Approximately 200 years after Hipparchus is when Claudius Ptolemy wrote The Almagest and Geographia, which are only two of his many works but are his best known.  His dates are about 100 AD to about 170 AD.  The work for which most people know him is the Almagest, which is his work on the universe that revolves around the earth.  In it are the mathematical explanations of the movements of the known planets, the sun and the moon.  Using the methods of the Almagest, astronomers and astrologers were able to make predictions about when planets would be where, and when eclipses of the sun and the moon could be expected.  Ptolemy states that having the sun be the center of movement of the universe would be a convenient explanation, but is ridiculous.  His reputation, after the Copernican revolution, was to suffer as a result.

In Geographia, Ptolemy was concerned with how the spherical world fits in the universe as he had mapped it.  As such, he tried to refine how maps of the known world should be made, and he followed Hipparchus’s suggestions of equal spacing of both parallels/latitude, and meridians/longitude.  As an additional aspect, he broke the degrees into smaller units, which have become known as minutes and seconds and are still used.  They come from the Latin translation of his divisions, “partes minutae primae” and “partes minutae secondae”.3

There are two reconstructions of map techniques that he is credited with which are visual demonstrations of one of the problems that he felt deserved thought.  That problem is that if the earth is a sphere, how can a map be accurately constructed on a flat piece of paper/parchment, whatever.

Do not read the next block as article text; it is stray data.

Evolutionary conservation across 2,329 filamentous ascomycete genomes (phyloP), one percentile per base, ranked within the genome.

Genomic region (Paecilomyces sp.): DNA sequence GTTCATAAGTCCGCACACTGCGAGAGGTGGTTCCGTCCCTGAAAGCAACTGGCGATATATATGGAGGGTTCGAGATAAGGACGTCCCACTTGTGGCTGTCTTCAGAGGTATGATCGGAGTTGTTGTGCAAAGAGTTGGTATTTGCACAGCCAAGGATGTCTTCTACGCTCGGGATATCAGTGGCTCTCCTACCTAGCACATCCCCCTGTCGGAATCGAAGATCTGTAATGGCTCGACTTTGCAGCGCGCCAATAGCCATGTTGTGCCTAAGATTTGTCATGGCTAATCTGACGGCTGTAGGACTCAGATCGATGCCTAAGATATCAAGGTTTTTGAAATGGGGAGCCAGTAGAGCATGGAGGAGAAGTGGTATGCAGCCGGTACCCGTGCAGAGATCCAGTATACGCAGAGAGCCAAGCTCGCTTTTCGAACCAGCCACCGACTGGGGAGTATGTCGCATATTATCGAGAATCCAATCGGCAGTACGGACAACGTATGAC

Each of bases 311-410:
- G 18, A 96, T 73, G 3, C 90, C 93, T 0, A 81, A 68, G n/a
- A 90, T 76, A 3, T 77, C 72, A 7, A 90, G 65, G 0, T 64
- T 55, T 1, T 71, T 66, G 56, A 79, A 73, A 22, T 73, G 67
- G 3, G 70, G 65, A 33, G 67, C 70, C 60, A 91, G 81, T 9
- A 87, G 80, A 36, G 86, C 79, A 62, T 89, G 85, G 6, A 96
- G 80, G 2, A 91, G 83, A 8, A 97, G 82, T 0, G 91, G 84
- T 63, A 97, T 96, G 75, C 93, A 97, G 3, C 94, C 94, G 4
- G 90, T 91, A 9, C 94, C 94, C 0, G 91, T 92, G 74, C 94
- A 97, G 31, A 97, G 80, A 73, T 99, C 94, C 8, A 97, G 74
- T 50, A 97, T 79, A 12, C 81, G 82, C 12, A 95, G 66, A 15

His first method was to use a simple conic projection which looks like the below figure, taken from the Brown book on page 70, which is based on a 16th century copy:

He also described a second method, which he called a superior method, but admitted that the easier method might be as useful for those who were somewhat lazy.  From Brown, again, on page 71:

It is important to notice a few things about his scheme: one is that he has included 180 degrees west to east of the possible 360, so only one half of the sphere, and he has further truncated the view by including starting at just above 60 degrees north to 15 degrees south.  This was considered the “habitable” portion of the earth.  The prime meridian in the west went through what was called “The Fortunate Isles”, probably the Canaries, and extended east to just beyond the southeastern corner of China, as it was postulated in Alexandria at the time of Ptolemy.